The superior gluteal artery is a terminal branch of the internal iliac artery.
It contributes to the blood supply of structures within the pelvis and gluteal region.
The superior gluteal artery arises within the pelvis as the terminal branch of the posterior trunk of the internal iliac artery.
It passes posteriorly, between the lumbosacral trunk and S1 nerve root, before leaving the pelvic cavity via the greater sciatic foramen.
It enters the gluteal region superiorly to the piriformis muscle, and then divides into two main branches:
- Superficial branch – travels between the superficial surface of gluteal medius and the deep surface of gluteus maximus.
- Deep branch – travels deep to the gluteus medius and subdivides into superior and inferior branches:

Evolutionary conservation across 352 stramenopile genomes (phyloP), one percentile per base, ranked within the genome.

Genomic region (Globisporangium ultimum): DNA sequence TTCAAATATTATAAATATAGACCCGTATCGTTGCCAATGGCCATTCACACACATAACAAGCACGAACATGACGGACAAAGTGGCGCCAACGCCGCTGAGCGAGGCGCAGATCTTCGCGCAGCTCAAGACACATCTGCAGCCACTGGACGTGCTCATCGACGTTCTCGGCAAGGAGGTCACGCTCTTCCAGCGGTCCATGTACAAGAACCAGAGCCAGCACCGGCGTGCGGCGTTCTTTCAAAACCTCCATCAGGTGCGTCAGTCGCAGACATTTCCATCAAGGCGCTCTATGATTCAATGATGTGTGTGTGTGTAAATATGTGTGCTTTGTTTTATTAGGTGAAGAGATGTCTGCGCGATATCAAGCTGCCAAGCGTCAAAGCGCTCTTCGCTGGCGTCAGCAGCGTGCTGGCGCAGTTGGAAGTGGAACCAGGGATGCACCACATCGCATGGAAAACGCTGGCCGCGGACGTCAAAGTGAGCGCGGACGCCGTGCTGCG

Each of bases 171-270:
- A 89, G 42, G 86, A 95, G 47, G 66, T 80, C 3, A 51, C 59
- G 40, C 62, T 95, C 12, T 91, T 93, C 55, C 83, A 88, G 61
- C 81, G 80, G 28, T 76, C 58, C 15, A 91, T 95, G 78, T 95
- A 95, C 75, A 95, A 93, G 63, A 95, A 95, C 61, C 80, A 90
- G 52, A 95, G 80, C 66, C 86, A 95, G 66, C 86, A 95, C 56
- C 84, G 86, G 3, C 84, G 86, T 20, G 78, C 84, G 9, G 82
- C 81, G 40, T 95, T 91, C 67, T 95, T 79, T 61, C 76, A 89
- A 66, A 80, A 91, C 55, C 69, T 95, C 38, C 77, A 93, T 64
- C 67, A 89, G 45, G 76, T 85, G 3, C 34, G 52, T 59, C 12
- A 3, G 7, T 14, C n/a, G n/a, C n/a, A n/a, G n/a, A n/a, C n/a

- The superior division extends superiorly along the gluteus minimus and eventually anastomoses with the deep iliac circumflex artery and the ascending branch of the lateral femoral circumflex artery.
- The inferior division extends across the gluteus minimus in an oblique manner. It supplies branches to the gluteal muscles and eventually anastomoses with the lateral femoral circumflex artery.
The superior gluteal artery contributes to the blood supply of the following structures:
- Skin and muscle of the gluteal region – gluteus maximus, medius, minimus, piriformis, obturator internus, quadratus femoris.
- Head of the femur
- Tensor fascia lata